Anyone who was here in the summer of 1973 will never forget the atmosphere in the country and the image glaring at us from the television screen in Ron Ben-Yishai's report: Three soldiers sitting on the banks of the Suez Canal, softly playing some classic piece on violins. The water in the canal was flowing slowly. The birds returned to their nests in the branches of the trees on the Egyptian side. One could actually touch the calm after years of fiery commotion. And most importantly, the almost daily black frames around the pictures of the youth disappeared from the newspapers' front pages.
Anyone who was here in December 1987 will never forget the spectacular images of the life of cooperation with the Palestinians. The "Green Line" was erased. Masses of Israelis walked about the markets of Qalqilya on Saturdays in order to buy another kilogram of tomatoes for fewer agorot. The roads to Samaria's Arab villages burst with Israeli cars looking for two available meters to park.
Of the millions of citizens in the State of Israel, there was (almost) no one in the summer of 1973 and in the winter of 1987 who predicted the upcoming outbursts. The people of Israel drank and ate and danced as if there was no tomorrow. In the war which broke out in 1973 and in the intifada which broke out in 1987 we paid a price of thousands of casualties (together), and we all swore that it would never repeat itself.
We are now in the exact same situation. In the summer of 1973, the nation's leaders explained to us that the Egyptian weapons were rusty and out-of-date; that the Russians were deceiving their Syrian allies and sending them arms which had been out of order for a long time. Before the first intifada, the coordinator of the government's activities in the territories released a colorful booklet about the State of Israel's actions and accomplishments in the Judea, Samaria and Gaza territories. The State of Israel celebrated.
And what are they saying today? Exactly what they said then: "Our security situation has never been better." Look: Syria is drenched in the blood of its citizens, Egypt is dying, Jordan is torn, the Palestinians are "under our sole" (a common Arab expression), and we are celebrating. There is no other nation like us.
Ali Bibi and the 12 time banditsHere's a fact from the past few days: Even for the oppressor Barack Obama, God prepared a big surprise: Putin showed him who's boss here. Benjamin Netanyahu came to visit him in Washington, and the American president barely had any time for him. And the standing ovation Bibi received at the AIPAC conference? One would have to be deaf, a fool and a minor – as it says in the Talmud – not to lose one's head at the roar of the applause. There is no one else like me, there is no one else like us. If Obama wants to do something against Putin, he should come to us. We are friends, aren't we? Of course we'll ask for a reward for this fee. What is it, do the Americans give us anything for free? What do you say, something worth billions? Oh, well, they were and will always be anti-Semites.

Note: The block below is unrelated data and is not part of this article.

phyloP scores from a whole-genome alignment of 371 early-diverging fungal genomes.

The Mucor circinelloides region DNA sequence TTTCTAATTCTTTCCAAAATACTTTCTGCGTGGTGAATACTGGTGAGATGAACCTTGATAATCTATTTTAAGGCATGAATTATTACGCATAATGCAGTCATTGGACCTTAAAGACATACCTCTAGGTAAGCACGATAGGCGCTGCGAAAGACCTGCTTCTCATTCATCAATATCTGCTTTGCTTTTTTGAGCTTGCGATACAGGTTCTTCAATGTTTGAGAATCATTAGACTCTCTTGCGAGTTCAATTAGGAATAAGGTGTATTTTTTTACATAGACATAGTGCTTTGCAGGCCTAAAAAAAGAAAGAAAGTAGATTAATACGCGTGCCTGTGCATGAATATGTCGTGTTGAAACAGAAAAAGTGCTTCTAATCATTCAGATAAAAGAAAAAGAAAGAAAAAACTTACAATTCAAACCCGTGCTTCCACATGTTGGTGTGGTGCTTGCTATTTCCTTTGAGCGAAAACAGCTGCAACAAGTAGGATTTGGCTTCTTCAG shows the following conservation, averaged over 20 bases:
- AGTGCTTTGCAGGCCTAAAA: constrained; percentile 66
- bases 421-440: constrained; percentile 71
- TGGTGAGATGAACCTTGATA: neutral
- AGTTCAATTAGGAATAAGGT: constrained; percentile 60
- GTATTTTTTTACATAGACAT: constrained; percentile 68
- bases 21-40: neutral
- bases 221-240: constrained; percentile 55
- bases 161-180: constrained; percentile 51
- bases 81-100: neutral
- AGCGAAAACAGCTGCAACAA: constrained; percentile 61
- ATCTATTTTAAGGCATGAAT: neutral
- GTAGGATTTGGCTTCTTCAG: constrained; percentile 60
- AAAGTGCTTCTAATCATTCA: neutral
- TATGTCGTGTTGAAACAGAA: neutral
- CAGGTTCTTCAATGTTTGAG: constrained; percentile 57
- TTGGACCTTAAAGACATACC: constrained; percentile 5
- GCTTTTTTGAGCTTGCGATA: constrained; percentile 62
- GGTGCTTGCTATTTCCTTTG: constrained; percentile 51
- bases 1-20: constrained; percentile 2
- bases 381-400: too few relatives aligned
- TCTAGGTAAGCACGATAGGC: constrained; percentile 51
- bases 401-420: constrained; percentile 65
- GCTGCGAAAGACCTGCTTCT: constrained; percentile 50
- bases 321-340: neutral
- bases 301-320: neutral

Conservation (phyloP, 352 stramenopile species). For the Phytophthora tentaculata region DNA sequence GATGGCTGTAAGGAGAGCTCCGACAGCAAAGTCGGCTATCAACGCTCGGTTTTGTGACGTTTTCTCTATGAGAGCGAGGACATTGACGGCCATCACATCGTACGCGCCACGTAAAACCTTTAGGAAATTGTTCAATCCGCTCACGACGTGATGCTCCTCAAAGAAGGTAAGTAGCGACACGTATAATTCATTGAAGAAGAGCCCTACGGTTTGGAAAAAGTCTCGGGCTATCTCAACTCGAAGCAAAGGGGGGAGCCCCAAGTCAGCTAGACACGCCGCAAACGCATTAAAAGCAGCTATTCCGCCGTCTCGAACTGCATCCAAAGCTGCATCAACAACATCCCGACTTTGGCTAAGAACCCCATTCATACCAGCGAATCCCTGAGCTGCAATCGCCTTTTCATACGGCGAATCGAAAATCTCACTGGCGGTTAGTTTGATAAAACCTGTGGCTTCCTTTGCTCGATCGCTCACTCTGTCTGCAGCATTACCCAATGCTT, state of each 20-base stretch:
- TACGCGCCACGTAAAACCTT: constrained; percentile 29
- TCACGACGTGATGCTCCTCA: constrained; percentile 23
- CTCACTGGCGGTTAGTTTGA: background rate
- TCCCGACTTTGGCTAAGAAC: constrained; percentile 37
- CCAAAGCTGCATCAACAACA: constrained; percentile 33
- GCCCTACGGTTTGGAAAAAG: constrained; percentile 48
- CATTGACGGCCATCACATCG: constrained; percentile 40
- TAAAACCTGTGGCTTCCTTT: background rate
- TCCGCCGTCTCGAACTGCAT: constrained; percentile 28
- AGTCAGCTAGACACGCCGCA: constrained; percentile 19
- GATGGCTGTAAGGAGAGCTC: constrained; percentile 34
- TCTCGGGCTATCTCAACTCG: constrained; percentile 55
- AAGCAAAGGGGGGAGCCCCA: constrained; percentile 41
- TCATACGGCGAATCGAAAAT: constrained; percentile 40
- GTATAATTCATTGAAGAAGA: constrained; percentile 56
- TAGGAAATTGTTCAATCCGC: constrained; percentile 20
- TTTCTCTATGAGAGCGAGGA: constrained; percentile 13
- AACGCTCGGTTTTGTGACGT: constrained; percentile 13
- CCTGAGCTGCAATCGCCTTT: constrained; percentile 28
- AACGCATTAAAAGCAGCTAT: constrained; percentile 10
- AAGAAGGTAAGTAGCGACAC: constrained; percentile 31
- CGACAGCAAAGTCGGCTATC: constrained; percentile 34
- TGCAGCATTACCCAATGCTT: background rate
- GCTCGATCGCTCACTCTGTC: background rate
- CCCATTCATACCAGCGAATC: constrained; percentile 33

Obama didn't have too much time for Bibi this week, but both he and his secretary of State, John Kerry, understand very well that time is running out and is not on the State of Israel's side. The most hackneyed cliché one can say is that time is on the side of whoever is on its side. It's a fact: Our security situation has never been better. Syria, Egypt, Jordan, Lebanon, etc.
The statements and conduct of the prime minister and his 12 ministers and satraps indicate that they have all the time in the world. They are the time bandits. One can argue that history does not repeat itself and why create hysteria now? Well, it ain't so: Now of all times, when the Arab world is flat on its face and the Western world is hesitating and blinking, it may be the time to try and to try again and to try again to reach the end of the conflict and the end of the claims with the Palestinians. A reconciliation deal, a framework, a partial agreement, something.
Now may be the right time, rather than when we are threatened by streams of blood on both sides. It's possible that we should replace the generations-long and years-long hackneyed saying, and say these days: Is it the Jews who only understand force?